Use gcov and lcov to know your test coverage

As we all know, unit test has been a crucial part of software development. I feel I was walking on ice if I was coding without writing tests. But even if we have unit tests, things may still go wrong if the tests have bad coverage. Fortunately, there are many tools today to help us analyze our code and give us every detail of the quality of our unit tests. GNU gcov is such a tool for code compiled with GCC.

gcov is very easy to use. If you’re developing a C/C++ project, all you have to do is to compile your project with “-g -O0 –coverage”. “–coverage” is a synonym for-fprofile-arcs, -ftest-coverage(compiling) and-lgcov(linking). This tells the compiler to generate additional information and code needed by gcov.

OK, let’s run our tests. GCC will generate a bunch of files(profiles) that will be used later. These files know how your tests was executed and record many information such as arc transition counts and some summary information. Now we’re ready to view our test coverage now with gcov.  But gcov doesn’t give us a report that is easy to read and it’s not convenient. Here comes the tool called “LCOV”.

LCOV test coverage report for libbash

LCOV is a graphical front-end for gcov. It collects gcov data for multiple source files and creates HTML pages containing the source code annotated with coverage information. It also adds overview pages for easy navigation within the file structure. LCOV supports statement, function and branch coverage measurement. The above picture is a test coverage report generated by LCOV.

LCOV is quite easy to use too so you can refer to its man page for its usage. In our libbash project, I wrote a script to generate test coverage report. It creates a completely new environment based on “make dist” so you don’t have to change any GCC flag at all. Note that libtool doesn’t work well with gcov so you have to use static linking for all your libraries(–disable-shared).  The reason is libtool uses -nostdlib to compile the libraries. I’ve already reported this issue to libtool mail list but haven’t got anything helpful yet.

Feel free to modify to fit your needs.

#!/bin/sh

which lcov 1>/dev/null 2>&1
if [ $? != 0 ]
then
    echo "You need to have lcov installed in order to generate the test coverage report"
    exit 1
fi

if [ ! $DIST_ARCHIVES ]
then
    echo "You need to provide the archive name by running DIST_ARCHIVES=\"ARCHIVE_NAME\" $0"
    exit 1
fi

tar zxf $DIST_ARCHIVES
srcdir=${DIST_ARCHIVES/.tar.gz}
cd $srcdir

# Reconfigure with gcov support
CXXFLAGS="-g -O0 --coverage" CFLAGS="-g -O0 --coverage" ./autogen.sh --disable-shared

# Generate gcov output
${MAKE}

# Generate html report
lcov --base-directory . --directory . --zerocounters -q
${MAKE} check
lcov --base-directory . --directory . -c -o libbash_test.info
lcov --remove libbash_test.info "/usr*" -o libbash_test.info # remove output for external libraries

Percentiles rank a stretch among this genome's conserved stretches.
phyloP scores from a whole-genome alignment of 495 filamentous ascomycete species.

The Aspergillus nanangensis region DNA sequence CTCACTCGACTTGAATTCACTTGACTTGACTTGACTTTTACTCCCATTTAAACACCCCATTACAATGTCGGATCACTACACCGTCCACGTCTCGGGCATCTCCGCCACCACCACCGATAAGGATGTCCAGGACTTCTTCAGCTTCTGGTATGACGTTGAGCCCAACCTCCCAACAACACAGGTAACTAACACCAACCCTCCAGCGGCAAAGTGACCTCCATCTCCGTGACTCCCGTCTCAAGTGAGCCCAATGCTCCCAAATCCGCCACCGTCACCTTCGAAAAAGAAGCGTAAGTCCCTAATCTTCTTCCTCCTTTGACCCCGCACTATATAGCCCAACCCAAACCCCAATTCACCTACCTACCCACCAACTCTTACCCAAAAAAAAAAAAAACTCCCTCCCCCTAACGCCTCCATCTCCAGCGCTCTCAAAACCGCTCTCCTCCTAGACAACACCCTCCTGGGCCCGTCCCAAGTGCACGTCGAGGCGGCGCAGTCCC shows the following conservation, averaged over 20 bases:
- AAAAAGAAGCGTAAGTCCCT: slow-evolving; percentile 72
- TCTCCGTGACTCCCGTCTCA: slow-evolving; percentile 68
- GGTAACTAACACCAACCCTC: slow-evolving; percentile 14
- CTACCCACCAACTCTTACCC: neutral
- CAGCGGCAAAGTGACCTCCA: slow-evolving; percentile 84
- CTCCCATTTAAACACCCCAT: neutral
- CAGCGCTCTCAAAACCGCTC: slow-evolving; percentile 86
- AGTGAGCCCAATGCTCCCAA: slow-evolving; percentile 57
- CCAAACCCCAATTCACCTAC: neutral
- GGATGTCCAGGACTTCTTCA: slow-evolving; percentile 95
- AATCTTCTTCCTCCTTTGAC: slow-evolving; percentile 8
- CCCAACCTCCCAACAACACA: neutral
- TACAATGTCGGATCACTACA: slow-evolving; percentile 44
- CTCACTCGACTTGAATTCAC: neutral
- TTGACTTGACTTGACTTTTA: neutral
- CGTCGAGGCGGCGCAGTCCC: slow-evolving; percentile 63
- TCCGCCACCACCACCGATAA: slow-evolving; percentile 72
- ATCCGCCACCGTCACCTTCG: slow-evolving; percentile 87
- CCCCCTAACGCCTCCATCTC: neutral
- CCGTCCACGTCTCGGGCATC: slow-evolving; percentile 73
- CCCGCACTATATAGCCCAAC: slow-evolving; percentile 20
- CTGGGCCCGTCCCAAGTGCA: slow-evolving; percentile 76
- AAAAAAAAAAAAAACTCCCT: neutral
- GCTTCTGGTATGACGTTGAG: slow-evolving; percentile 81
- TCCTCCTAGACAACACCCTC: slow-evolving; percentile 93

rm -rf ../test_coverage
genhtml -o ../test_coverage -t "libbash test coverage" --num-spaces 4 libbash_test.info

# Clean work space
cd .. && rm -rf $srcdir
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  1. #1 by Delmar on December 7, 2013 - 9:36 pm

    Thanks for finally talking about >Use gciv and lcov to know your test coverage | Another Gentoo Dev <Loved it!

  2. #2 by Pure Logic Web Design on February 28, 2014 - 2:38 pm

    Marvelous! Keep writing. 😀

  3. #3 by testing on July 8, 2014 - 6:04 am

    Oh my goodness! Impressive article dude! Thank you
    so much, However I am encountering troubles with your RSS. I don’t know the reason why
    I am unable to join it. Is there anybody else having identical RSS problems?
    Anybody who knows the answer can you kindly respond? Thanks!!

  4. #4 by Sarath S on November 3, 2014 - 2:59 pm

    when trying to remove files, facing the below error.

    Writing data to removed.info
    Summary coverage rate:
    lines……: 33.0% (7005 of 21200 lines)
    functions..: 43.5% (660 of 1516 functions)
    branches…: no data found
    Reading data file coverage_files/removed.info
    genhtml: ERROR: cannot read file coverage_files/removed.info!

  5. #5 by Armada on April 7, 2016 - 8:47 am

    Hey, can anyone help me out in this gcov branch conundrum. How many branches should be there for the following condition?

    if( at(column,i) == EMPTY && inBounds(column,i) ) { //logic }

    I am getting totally 6 branches which is as follows

    call 0 returned 100%
    branch 1 taken 56% (fallthrough)
    branch 2 taken 44%
    call 3 returned 100%
    branch 4 taken 100% (fallthrough)
    branch 5 taken 0%
    branch 6 taken 56% (fallthrough)
    branch 7 taken 44%

    Please can anyone detail me what is the branch 4 & 5 for?

  6. #6 by Autotractari on April 17, 2016 - 6:23 pm

    Hei, multumim pt impartasirea acestor informatii utile.

  7. #7 by agen sabung ayam on May 14, 2017 - 2:35 am

    The very next time I read a blog, I hope that it does not fail me as much as this particular one. After all, I know it was my choice to read through, however I genuinely believed you would have something useful to talk about. All I hear is a bunch of moaning about something you can fix if you were not too busy looking for attention.

  8. #8 by özel web yazılımı on July 16, 2017 - 4:16 pm

    Harika paylaşımlarda bulunuyorsunuz sağolun

  1. libbash weekly report #2 « Another Gentoo Dev
  2. Code Coverage for Embedded Target with Eclipse, gcc and gcov | MCU on Eclipse
  3. GCC and Code Coverage – Gilson in Life

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